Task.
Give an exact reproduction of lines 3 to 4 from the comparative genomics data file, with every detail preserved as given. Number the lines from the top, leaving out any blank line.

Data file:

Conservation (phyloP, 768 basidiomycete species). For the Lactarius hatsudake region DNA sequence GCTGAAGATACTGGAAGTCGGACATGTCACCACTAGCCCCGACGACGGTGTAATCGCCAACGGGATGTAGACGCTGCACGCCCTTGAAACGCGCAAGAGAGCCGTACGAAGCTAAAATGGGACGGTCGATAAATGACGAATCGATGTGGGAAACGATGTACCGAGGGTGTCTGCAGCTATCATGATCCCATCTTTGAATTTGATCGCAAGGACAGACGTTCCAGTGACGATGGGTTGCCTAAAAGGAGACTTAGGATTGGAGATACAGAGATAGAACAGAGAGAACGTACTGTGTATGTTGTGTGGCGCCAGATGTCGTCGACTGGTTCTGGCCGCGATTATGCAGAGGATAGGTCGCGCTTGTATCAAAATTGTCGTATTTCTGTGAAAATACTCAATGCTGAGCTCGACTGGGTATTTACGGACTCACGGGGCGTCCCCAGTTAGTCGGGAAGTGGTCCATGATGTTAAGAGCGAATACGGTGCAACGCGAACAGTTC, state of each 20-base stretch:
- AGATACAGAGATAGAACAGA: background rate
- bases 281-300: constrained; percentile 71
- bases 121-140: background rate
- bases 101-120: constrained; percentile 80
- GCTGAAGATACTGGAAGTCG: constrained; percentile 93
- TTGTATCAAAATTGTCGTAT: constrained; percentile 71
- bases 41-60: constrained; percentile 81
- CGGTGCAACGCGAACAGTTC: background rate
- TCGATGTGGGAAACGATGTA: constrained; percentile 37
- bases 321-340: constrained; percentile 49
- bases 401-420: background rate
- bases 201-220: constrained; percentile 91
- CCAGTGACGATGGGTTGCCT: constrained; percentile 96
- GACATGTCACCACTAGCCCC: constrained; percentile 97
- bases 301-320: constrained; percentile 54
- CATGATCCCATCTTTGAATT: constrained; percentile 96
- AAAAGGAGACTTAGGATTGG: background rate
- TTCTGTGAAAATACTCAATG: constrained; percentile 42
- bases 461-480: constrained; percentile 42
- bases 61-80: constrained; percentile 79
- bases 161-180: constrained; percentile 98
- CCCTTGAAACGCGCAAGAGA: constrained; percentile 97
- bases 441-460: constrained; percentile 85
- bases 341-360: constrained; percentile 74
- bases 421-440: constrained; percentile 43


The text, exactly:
- bases 281-300: constrained; percentile 71
- bases 121-140: background rate